Python’s os module provides many convenient functions for us to manipulate file/folder paths. After Python 3.4, a new module called pathlib was introduced, which encapsulates various file/folder related operations in classes such as
Path, making file/folder operations more object-oriented.
This article will explain and demonstrate the pathlib module.
- Python 3.7
The Path Class
Under pathlib, there are many classes available for use, such as WindowsPath , PosixPath. Generally speaking, it is not necessary to use different classes according to different platforms, the Path class is good enough to used.
Next, let’s introduce how to use the Path class with a few examples!
Check if a file or folder exists
In the past, to check whether a file exists, a code similar to the following would be used for checking.
>>> import os >>> os.path.exists('/tmp/myfile.txt')
If changed to the Path class, it would be in the following form:
>>> from pathlib import Path >>> path = Path('/tmp/myfile.txt') >>> path.exists() False
From the above example, we can see that the
exists() method provided by the Path class can be used to determine whether a file exists. Overall, the code is more concise and understandable, and more object-oriented.
Create a file
People who have used Linux might know that you can create a file using the
touch command, and Path provides the same functionality.
>>> from pathlib import Path >>> path = Path('/tmp', 'myfile.txt') >>> path.exists() False >>> path.touch() >>> path.exists() True
As seen in the above example, the file is created after executing
Obtain the filename / file extension
In the past, getting the filename and extension could be done through os.path.basename() and [os.path.splitext()](https
In the past, obtaining the file name and extension could be achieved through os.path.basename() and os.path.splitext(), respectively. With Path, the ’name’ and ‘suffix’ attributes are available, making it easy to obtain the file name and extension:
>>> from pathlib import Path >>> path = Path('/tmp', 'myfile.txt') >>> path.name myfile.txt >>> >>> path.suffix .txt
Write / Read files
>>> from pathlib import Path >>> path = Path('/tmp', 'myfile.txt') >>> path.write_text('Hello') 5 >>> path.write_text('World') 5
It should be noted that running the above example twice with
write_text() will not append the file content, but instead overwrite it, so
read_text() below will only read “World”:
>>> path.read_text() 'World'
In addition, the Path class also supports the with syntax and the open() method.
>>> with path.open('w') as f: ... f.write('Hello') 5
is_file / is_dir / is_symlink
The following code is used to judge whether the path is a file, folder, or symbol link in the past:
>>> import os >>> os.path.isfile('/tmp/myfile.txt') >>> os.path.isdir('/tmp/myfile.txt') >>> os.path.islink('/tmp/myfile.txt')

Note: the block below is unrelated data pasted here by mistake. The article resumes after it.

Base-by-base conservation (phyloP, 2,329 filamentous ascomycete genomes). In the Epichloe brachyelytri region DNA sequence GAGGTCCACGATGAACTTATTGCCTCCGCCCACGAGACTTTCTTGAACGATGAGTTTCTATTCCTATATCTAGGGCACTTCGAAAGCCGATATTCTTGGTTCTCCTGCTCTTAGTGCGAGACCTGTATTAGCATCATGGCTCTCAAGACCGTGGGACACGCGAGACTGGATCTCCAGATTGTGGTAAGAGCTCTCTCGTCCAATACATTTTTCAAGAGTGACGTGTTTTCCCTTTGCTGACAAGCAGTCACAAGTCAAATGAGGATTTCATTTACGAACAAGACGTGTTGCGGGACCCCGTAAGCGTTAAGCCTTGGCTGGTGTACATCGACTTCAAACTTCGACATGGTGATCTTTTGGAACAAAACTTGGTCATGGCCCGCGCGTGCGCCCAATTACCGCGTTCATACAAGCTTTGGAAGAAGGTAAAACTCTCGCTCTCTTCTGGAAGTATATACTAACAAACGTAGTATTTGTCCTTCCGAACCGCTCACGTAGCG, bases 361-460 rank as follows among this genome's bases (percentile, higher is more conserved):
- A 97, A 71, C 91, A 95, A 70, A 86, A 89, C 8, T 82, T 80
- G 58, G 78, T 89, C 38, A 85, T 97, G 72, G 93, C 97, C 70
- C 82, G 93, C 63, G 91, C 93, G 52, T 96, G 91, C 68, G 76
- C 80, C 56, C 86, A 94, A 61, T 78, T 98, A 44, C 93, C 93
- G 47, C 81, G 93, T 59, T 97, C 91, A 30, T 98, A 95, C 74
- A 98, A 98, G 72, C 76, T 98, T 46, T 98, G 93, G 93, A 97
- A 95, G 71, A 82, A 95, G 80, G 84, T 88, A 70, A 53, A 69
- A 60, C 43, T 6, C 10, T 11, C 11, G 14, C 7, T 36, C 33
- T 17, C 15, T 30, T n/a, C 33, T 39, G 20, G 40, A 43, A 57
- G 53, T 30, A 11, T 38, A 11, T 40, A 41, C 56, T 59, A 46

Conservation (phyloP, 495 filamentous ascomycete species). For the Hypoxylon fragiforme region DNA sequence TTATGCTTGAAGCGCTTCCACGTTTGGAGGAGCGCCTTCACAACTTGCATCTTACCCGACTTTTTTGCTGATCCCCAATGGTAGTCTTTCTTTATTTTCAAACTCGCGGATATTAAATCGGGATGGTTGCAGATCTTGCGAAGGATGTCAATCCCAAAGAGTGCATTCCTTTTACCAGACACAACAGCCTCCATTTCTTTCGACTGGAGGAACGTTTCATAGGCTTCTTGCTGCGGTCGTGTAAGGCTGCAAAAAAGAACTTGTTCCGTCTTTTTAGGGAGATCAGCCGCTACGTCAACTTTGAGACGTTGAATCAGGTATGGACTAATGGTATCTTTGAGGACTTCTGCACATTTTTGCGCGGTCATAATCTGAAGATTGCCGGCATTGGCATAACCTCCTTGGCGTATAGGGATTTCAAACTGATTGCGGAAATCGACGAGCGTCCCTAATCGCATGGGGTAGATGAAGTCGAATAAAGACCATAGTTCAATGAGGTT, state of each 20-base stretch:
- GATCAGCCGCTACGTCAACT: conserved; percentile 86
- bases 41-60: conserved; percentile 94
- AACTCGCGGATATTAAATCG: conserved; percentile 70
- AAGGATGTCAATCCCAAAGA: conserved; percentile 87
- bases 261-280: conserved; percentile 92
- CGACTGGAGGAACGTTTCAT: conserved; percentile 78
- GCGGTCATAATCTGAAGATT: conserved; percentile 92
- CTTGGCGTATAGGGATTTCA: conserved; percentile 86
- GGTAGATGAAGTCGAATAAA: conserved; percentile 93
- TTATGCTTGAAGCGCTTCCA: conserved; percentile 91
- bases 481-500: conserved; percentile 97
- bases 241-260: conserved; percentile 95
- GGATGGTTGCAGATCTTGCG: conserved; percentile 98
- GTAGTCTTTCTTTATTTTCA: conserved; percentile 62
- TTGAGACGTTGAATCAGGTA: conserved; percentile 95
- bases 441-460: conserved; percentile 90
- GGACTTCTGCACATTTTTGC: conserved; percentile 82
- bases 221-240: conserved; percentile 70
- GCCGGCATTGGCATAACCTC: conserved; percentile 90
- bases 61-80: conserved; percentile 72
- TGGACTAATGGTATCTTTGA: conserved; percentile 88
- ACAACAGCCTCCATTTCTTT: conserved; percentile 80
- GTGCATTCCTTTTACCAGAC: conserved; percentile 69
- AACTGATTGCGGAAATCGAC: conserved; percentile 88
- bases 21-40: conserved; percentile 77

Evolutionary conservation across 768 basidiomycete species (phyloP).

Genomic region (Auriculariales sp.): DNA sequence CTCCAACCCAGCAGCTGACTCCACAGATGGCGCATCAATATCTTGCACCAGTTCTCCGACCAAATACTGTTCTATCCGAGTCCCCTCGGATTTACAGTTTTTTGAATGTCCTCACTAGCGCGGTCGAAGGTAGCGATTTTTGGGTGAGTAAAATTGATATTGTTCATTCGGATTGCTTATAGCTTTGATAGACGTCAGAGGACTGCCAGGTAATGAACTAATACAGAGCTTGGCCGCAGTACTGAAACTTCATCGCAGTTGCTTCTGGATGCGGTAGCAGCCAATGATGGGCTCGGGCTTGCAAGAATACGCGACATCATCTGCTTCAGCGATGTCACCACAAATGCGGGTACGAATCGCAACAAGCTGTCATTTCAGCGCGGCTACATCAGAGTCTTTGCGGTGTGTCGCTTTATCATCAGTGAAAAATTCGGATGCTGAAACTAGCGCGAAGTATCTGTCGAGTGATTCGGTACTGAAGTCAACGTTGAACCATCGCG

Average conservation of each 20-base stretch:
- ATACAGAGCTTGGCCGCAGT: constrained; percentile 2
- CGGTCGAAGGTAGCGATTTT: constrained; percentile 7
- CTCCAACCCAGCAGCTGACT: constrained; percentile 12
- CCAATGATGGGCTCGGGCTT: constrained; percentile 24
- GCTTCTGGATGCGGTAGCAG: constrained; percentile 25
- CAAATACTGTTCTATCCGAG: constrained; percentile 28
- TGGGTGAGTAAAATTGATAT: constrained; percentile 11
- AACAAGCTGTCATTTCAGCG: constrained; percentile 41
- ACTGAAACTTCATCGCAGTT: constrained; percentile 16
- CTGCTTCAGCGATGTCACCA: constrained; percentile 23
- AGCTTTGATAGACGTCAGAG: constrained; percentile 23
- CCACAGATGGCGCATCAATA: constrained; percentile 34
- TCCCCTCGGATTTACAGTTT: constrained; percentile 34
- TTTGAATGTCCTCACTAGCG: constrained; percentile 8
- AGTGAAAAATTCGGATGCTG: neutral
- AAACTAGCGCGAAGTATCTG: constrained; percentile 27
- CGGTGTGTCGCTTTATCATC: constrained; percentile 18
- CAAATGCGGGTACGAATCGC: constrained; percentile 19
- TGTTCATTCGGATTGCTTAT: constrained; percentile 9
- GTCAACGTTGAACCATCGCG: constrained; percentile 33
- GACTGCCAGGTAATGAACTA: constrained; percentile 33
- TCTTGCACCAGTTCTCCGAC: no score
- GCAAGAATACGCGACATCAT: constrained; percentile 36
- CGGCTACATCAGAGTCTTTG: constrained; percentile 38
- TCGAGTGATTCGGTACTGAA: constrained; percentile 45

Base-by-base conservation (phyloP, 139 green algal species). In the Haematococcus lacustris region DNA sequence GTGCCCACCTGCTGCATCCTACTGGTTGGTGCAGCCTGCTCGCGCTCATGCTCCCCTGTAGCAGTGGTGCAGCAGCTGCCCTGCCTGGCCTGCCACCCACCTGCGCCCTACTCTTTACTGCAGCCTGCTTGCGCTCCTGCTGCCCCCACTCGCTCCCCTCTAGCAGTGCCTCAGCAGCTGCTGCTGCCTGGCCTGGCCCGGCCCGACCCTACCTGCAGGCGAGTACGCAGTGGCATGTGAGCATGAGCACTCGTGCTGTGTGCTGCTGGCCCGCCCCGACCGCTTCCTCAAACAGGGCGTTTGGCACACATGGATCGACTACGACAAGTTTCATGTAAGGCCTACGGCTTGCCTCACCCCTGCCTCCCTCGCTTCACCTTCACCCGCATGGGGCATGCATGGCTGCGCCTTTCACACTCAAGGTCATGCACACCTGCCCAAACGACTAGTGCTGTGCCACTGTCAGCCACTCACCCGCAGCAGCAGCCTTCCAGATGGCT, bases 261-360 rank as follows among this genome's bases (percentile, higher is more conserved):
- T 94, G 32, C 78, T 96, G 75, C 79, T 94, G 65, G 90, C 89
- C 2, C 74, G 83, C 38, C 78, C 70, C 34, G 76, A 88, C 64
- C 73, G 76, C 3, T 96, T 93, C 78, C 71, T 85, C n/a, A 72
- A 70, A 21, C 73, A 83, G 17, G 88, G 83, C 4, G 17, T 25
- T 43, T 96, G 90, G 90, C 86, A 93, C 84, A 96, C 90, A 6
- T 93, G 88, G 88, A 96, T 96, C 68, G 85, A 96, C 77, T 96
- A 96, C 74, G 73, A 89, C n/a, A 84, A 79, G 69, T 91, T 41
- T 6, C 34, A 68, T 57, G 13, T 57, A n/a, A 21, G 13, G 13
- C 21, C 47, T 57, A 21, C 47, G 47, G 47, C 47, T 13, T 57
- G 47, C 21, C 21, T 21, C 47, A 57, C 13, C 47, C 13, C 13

These common methods are also integrated into the Path class:
>>> from pathlib import Path >>> path = Path('/tmp', 'myfile.txt') >>> path.touch() >>> path.is_file() True
>>> path.is_dir() False
>>> path.is_symlink() False
Also, the Path class provides a method to delete a file.
>>> from pathlib import Path >>> path = Path('/tmp', 'myfile.txt') >>> path.touch() >>> path.is_file() True >>> path.unlink() >>> path.exists() False
After calling the unlink() method in the above example, the file is deleted.
Get the file size
The Path class also provides the stat() method to allow developers to obtain detailed information about the file, such as the file size.
We can create a very small file first with the following code:
>>> from pathlib import Path >>> path = Path('/tmp', 'myfile.txt') >>> path.touch() >>> path.write_text('HelloWorld') 10
Then calling the
stat() method, you can see that the
stat() method returns os.stat_result where
st_size is the file size we need.
>>> path.stat() os.stat_result(st_mode=33188, st_ino=20705682, st_dev=16777224, st_nlink=1, st_uid=501, st_gid=0, st_size=10, st_atime=1602572294, st_mtime=1602572354, st_ctime=1602572354)
Therefore, the file size 10 bytes can be obtained directly using
>>> path.stat().st_size 10
Traverse all files and folders in the folder
Another common task is to traverse all files and folders in a directory, which can be done by calling iterdir():
>>> from pathlib import Path >>> for x in Path('/tmp').iterdir(): ... print(type(x), x) ... <class 'pathlib.PosixPath'> /tmp/com.google... <class 'pathlib.PosixPath'> /tmp/com.apple... <class 'pathlib.PosixPath'> /tmp/myfile.txt <class 'pathlib.PosixPath'> /tmp/...
It is worth noting that each element yielded by
iterdir() is also an instance of the Path class, so you can also enjoy the various convenience functions provided by the Path class.
The Path class has an interesting feature that its instance can join paths by using the
/ division operator, for example:
>>> Path('/home') / Path('abc') PosixPath('/home/abc')
In addition, it is also possible to compare two Path class instances.
>>> Path('/tmp') == Path('/tmp') True >>> Path('/tmp/a') == Path('/tmp/b') False
In addition to the functions and examples mentioned in this article, the Path class actually has quite a few useful functions that can be used. If you are interested, feel free to read the official documentation.
In addition, the official document also arranges a corresponding table between
os module related functions, which can be referred to Correspondence to tools in the os module.